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How to Catalogue Books


It happens to everyone who loves books and buys books. You eventually accumulate so many books in your personal library that you forget what you have. When this happens, it might be time to consider cataloging your books. There are different methods you can take to organizing books, but cataloging puts all of them in order, so you know what you have. This can prevent unnecessary purchases of books you already own, and it can be useful when purchasing renter's insurance. Books, especially first editions, can be pricey, so take the time to care for them.

Create a digital catalog of your personal library. If you own a smartphone such as an iPhone or a Blackberry, download a bar code scanner app. There are several apps available on either the Apple App Store or Blackberry's App World, such as RedLaser Barcode Scanner and QR Code Reader or Bakodo Barcode Scanner. Open the scanner app, and scan the bar code that is usually located on the back of a book.

Scan all the books in your personal library, and email yourself the list. A good reason to consider digitizing your book catalog is that the bar code scanner will include the name of the book, the author and the ISBN number.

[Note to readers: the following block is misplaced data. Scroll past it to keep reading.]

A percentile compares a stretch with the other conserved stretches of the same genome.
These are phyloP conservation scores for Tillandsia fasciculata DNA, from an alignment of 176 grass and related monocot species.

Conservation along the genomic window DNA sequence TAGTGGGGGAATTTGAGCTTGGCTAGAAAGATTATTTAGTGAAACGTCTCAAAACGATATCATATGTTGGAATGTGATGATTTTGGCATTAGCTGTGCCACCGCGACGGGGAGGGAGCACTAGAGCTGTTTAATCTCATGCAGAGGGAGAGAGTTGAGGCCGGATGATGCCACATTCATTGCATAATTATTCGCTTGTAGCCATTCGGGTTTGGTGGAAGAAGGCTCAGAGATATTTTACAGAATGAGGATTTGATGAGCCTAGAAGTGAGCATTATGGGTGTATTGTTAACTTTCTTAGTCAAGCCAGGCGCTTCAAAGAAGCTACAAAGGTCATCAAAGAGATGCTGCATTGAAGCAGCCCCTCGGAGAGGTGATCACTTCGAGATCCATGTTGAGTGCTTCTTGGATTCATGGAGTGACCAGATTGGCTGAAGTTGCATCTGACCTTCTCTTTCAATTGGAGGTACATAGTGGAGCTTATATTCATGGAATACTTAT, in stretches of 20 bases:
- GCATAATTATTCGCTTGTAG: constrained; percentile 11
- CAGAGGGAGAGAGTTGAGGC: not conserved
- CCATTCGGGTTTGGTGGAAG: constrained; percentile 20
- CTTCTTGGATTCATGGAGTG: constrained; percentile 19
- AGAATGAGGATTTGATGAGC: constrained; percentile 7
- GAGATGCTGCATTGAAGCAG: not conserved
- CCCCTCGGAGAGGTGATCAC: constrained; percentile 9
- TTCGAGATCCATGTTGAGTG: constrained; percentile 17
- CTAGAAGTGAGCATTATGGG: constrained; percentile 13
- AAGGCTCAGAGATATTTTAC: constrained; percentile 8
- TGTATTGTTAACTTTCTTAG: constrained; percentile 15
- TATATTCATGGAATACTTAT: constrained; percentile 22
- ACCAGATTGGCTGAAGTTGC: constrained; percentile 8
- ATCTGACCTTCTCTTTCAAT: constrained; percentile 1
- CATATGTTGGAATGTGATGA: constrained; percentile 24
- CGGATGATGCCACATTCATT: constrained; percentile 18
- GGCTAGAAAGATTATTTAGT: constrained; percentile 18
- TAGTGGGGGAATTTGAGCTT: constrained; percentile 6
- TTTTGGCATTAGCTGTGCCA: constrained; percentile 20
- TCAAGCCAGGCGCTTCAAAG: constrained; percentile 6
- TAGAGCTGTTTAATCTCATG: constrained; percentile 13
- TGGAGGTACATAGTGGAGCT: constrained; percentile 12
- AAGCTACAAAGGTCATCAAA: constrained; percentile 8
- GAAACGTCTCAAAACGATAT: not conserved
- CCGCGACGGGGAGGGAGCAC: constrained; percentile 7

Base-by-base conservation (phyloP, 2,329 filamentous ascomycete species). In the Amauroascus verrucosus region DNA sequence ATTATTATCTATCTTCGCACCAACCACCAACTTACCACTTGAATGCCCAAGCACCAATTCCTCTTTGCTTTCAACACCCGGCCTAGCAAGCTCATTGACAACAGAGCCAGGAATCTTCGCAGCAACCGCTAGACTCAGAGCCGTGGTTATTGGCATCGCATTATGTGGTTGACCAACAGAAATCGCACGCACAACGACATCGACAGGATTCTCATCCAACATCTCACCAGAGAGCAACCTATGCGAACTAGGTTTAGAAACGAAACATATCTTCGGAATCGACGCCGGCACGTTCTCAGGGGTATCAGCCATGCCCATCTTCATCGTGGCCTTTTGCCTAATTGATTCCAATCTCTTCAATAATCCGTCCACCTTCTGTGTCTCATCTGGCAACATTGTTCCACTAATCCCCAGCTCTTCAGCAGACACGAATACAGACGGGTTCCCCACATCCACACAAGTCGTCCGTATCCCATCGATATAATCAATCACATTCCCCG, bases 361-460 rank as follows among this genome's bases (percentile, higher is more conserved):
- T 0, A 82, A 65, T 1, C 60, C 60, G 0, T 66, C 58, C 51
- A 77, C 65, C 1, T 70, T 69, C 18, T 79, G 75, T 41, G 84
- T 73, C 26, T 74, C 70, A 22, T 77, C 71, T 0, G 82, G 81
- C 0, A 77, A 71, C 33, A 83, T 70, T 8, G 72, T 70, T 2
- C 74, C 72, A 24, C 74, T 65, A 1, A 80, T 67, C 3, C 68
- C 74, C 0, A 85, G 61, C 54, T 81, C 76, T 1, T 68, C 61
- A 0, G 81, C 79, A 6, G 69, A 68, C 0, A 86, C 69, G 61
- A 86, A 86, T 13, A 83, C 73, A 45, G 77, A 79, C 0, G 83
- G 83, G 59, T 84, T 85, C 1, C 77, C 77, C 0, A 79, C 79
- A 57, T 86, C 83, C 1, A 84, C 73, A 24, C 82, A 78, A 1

Copy the information contained in the email into a spreadsheet, such as Excel. Save, and you now have a digital copy of your book catalog.

Catalog your books without a smartphone app. If you don't have one, you can still create a catalog of your books. Organize the books by author's last name and start separating even further by genre. Take down some basic information about each book. Record the title, author, year purchased, edition and copyright year. Input this information on Excel. Continue taking down this information until you have gone through all your books. Save the spreadsheet and title it, "My Books."

About the Author

Lorraine Ramirez received her Bachelor of Arts in English from Texas A&M International University. While teaching English at the secondary level, she writes education articles that deal with the joys and pains of teaching and uses her experiences in the classroom as her primary source of inspiration and reflection.

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